Should I buy it or not? We all have asked us this question at least once, or more commonly, ask ourselves weekly. This is why I developed an easy to follow flowchart that makes the decision for you. The Should I Buy It? flowchart prevents you from wasting money on things you do not need and encourages you to buy those that add value to your life. The chart is especially helpful if you are prone to making impulse purchases and want to learn how to live frugally. You can carry a copy of it with you and consult it before buying anything.
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Should I buy it? flowchart
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Should I Buy It? flowchart explanation
Questions 1-3: the easy bit
In the first question, the flowchart will ask you whether you can borrow the item from a friend. While this seems pretty self-explanatory, there are a few difficult cases. For example, you can easily borrow a lawn mower or tools such as a hammer. Items that are necessary for certain things, but are not frequently used. Borrowing a TV, for example, is much more difficult. Unless your friend has a spare TV they absolutely do not need, they are likely to want the TV back quickly. Items that are frequently used cannot generally be borrowed without inconveniencing a friend. In this case, proceed to question 2.
Question 2 will ask you whether you already possess a similar item that can fulfill the job of the object you wish to buy. How similar the item has to be, depends on you. For example, looking at handbags, there are tons of different designs yet they all have the same purpose, to carry something and perhaps to be a fashionable accessory. In terms of carrying ability, you could group similarly sized bags together. In terms of fashion, you could group similar colours together. For me, I just group all the bags together.
It also has to be considered that there are certain items of which it is essential to have more than one. For example, pants… In this case, ask yourself whether you have a sufficient number and in case you do not, proceed to question 3.
Questions 4-9: within spending allowance
This is where the Should I Buy It? flowchart becomes slightly more complicated. First, let us assume the item falls within your spending allowance and follow the left branch.
Question 4 will ask you whether you need the item you wish to buy. “Need” is defined as you have an immediate use for the item and not having compromises your survival, your regular life or convenience.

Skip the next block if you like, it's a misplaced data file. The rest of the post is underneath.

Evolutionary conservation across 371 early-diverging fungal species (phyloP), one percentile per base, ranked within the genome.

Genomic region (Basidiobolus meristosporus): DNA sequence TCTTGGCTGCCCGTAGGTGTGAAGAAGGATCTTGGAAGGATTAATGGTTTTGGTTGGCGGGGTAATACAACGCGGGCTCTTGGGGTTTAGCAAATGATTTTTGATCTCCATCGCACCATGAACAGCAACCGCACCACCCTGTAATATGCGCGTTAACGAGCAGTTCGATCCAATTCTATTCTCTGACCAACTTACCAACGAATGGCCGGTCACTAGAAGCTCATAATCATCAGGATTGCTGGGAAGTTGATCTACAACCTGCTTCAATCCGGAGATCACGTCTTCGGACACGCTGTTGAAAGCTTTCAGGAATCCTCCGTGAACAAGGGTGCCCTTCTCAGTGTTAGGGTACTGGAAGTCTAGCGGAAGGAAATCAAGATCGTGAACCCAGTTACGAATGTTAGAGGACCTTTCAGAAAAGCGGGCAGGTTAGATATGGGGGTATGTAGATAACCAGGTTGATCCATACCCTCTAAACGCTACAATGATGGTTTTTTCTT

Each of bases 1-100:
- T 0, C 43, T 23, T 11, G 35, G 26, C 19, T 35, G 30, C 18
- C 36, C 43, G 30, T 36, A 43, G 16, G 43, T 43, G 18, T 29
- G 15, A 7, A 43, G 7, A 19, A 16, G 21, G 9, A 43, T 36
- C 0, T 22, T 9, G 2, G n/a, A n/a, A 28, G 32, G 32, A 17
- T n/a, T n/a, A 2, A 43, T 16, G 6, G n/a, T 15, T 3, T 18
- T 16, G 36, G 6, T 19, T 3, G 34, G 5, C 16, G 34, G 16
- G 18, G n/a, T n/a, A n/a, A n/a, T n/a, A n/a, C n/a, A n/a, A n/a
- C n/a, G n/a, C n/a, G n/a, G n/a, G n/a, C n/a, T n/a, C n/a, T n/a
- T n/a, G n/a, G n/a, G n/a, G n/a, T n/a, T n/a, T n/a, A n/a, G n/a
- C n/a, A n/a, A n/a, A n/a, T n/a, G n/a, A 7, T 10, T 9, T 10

If you do not feel you need the item, proceed to question 5 and ask yourself whether you are buying the item for yourself or somebody else. Needless to say, you should not buy an item for yourself if you do not need it or it is for someone else but does not do any good (question 6).
Now let us assume you really need the item you wish to buy. Question 7 will ask you whether you feel positive about the item. Listen to your gut feeling. Even if you cannot point your finger on it now, if you feel negative or concerned about buying something, do not buy it. Try to find out why you feel this way and, if appropriate, identify an alternative and start again.
Question 8 looks at the urgency of the issue and encourages you to prioritise. You should not buy a new handbag if your car just broke down, your fridge fell apart or your roof is leaking. Prioritise purchases that immediately have a major impact on your quality of life over those that are minor. If there is anything you need more urgently, check that you can afford to buy both items (question 9).
Questions 10-11: not within spending allowance
Here, we go back a step and look at items that may fall outside your spending allowance. Question 10 will ask you whether you can make ends meet for the month you are looking to buy the item. Clearly, if you otherwise cannot afford food and shelter, do not buy the item. Ideally, you should have an emergency fund (or rainy day fund) from which you can take the money.
If you have sufficient money, proceed to question 11 which will investigate whether the item you wish to buy is essential. “Essential” means necessary to maintain your quality of life. This comprises items already mentioned early, such as broken fridges, leaking roofs, as well as items you need for work, for example, a car to commute.
Question 12: comparision
Before you buy, the flowchart will ask you whether the item you wish to buy is the best choice in regards to price and quality. If possible, look at price-comparison websites, and check for cashback, discounts, and coupons. Prices also usually depend on the quality of the product. If the item you wish to buy is one that you intend to use frequently, you may want to opt for slightly higher quality so it lasts longer. If you plan to use the item infrequently, average quality should do.
The Should I buy It? flowchart is just a guide
Please keep in mind that there are times when the Should I Buy It? flowchart will be wrong. The decision on whether to buy something or save your money instead is complicated and may depend on a number of factors. This guide attempts to simplify this complex decision to aid in everyday situations. The flowchart has the potential to save you from impulse buying and unwise decisions, but its success rate also depends on the user. Make sure you are always honest with yourself as otherwise, the Should I Buy It? flowchart will be useless.
If you are using this flowchart, please let me know what you think of it. Based on your feedback, I may modify the Should I Buy It? flowchart to be even more accurate and helpful. Either way, I sincerely hope my flowchart will help you to save money and spend mindfully. You can also find out more about frugal living and mindful spending here.
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